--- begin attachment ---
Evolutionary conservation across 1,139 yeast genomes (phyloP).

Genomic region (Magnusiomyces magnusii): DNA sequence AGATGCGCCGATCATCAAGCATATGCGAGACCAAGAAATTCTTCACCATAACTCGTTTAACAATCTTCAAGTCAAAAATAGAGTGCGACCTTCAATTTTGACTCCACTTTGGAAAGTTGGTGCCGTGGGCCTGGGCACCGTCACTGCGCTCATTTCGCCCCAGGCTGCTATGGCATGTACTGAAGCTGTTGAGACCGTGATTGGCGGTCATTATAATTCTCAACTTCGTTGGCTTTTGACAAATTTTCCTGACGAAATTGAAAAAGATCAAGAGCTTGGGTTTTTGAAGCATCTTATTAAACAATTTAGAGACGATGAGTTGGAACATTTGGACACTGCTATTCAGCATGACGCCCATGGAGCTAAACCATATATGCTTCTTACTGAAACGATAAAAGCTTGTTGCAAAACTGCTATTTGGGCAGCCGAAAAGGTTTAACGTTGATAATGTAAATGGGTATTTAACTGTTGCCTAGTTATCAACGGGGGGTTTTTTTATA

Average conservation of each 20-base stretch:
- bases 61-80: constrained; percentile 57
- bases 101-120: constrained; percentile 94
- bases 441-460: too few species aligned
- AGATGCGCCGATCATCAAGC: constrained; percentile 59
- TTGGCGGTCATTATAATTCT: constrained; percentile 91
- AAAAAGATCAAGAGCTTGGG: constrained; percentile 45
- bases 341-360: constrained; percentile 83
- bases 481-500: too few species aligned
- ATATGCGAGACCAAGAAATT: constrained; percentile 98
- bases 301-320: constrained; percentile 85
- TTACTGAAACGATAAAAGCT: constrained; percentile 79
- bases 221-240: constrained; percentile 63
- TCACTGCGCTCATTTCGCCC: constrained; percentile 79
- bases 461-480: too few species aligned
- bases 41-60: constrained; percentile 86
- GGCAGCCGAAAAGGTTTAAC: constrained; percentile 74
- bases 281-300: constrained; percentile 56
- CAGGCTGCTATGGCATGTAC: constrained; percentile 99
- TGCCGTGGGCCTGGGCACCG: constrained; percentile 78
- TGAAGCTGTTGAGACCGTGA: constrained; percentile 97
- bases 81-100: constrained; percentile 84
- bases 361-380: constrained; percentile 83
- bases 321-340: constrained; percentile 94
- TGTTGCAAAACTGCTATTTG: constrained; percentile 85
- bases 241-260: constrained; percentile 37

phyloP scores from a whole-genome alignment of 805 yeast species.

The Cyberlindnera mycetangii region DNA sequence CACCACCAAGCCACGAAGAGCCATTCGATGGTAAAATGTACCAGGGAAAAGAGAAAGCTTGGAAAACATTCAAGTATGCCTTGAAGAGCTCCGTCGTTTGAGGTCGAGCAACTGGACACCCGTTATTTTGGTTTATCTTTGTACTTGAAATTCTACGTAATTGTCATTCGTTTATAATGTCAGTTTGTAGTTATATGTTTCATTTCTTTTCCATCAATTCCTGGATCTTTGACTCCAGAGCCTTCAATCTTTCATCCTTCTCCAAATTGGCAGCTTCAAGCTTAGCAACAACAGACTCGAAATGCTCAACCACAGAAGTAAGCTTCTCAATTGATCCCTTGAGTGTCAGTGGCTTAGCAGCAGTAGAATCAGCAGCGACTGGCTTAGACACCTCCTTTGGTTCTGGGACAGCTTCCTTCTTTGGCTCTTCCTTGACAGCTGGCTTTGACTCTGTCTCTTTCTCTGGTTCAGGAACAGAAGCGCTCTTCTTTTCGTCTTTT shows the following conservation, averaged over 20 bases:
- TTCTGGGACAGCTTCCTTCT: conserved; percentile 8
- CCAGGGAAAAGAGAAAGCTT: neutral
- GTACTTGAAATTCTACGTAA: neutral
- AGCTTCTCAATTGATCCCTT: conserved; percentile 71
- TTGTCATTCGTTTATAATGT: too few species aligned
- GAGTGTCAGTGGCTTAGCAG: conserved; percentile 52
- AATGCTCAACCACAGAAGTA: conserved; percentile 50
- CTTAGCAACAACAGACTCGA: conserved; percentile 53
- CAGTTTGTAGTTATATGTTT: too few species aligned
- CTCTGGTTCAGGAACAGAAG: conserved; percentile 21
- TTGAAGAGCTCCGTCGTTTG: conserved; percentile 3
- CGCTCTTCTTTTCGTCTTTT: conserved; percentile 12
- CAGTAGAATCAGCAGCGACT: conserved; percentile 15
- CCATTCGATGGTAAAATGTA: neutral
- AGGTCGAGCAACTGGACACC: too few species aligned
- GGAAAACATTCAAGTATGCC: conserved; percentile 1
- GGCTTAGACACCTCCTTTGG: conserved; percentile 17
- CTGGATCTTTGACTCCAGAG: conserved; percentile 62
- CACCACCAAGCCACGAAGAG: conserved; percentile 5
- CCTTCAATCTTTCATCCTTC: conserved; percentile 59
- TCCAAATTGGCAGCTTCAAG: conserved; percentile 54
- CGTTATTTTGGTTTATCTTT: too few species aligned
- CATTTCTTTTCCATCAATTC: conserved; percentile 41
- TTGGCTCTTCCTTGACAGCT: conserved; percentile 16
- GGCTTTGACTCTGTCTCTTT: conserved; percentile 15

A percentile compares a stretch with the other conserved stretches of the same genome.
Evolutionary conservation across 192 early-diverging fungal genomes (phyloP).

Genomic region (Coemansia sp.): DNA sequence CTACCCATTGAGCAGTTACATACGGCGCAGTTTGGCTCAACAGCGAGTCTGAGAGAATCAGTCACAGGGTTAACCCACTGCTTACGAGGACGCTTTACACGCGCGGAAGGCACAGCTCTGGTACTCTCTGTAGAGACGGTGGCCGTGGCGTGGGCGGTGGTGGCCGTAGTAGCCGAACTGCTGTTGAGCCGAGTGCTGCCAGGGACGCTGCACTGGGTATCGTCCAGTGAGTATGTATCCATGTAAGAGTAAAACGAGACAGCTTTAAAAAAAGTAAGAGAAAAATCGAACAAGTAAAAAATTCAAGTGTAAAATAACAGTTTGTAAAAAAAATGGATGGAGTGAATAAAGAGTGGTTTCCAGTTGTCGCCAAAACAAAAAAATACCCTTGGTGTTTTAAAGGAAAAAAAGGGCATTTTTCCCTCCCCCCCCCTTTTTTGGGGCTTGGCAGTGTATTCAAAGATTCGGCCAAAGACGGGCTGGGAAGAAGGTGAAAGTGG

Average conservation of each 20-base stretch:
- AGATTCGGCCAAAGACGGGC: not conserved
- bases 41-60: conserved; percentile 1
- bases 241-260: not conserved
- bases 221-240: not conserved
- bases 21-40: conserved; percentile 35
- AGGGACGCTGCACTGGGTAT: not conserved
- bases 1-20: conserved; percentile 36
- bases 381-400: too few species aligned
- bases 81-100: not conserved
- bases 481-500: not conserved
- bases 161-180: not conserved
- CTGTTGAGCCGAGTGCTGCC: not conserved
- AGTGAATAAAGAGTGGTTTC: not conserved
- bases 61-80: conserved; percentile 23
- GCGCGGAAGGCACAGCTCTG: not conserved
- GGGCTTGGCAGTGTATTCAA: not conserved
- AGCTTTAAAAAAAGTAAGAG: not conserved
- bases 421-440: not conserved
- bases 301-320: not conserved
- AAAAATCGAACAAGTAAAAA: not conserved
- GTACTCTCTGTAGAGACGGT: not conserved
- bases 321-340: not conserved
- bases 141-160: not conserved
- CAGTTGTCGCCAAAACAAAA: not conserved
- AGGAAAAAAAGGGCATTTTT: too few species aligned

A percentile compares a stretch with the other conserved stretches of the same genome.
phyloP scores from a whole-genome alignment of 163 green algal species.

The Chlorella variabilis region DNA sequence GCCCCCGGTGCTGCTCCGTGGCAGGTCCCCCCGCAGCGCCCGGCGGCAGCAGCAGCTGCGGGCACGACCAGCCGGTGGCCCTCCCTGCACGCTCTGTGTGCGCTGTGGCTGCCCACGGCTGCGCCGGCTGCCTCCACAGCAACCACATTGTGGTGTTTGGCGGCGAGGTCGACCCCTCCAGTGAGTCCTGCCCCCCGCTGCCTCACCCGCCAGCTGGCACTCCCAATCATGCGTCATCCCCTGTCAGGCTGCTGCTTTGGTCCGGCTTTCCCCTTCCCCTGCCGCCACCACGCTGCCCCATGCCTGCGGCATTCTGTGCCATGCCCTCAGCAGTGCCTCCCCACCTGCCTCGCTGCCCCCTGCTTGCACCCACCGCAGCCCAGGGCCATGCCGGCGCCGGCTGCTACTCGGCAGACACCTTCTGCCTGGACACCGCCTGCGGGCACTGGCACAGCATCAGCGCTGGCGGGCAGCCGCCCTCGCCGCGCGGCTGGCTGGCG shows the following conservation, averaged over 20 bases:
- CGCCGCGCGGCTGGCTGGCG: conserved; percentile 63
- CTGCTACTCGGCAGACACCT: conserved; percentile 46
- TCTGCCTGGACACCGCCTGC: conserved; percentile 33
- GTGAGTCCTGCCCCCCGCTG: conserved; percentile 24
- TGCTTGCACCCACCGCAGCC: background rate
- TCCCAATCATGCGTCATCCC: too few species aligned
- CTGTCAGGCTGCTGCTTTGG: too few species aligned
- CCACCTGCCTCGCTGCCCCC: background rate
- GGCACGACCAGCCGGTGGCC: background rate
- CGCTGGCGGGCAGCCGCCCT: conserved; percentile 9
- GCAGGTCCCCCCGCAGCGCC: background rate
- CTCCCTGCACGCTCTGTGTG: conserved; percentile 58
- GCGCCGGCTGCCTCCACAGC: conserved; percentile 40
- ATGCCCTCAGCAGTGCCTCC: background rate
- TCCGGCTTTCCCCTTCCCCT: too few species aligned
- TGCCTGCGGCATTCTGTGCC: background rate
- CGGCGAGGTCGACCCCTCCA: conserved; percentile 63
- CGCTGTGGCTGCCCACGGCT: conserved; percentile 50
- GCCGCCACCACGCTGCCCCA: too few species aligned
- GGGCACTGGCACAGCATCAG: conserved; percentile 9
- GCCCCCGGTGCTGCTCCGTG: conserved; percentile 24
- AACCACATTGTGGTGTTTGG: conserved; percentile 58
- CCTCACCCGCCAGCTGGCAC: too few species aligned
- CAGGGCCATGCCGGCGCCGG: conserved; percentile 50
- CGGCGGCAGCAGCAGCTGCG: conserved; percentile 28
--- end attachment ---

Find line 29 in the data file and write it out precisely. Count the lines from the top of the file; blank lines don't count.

phyloP scores from a whole-genome alignment of 805 yeast species.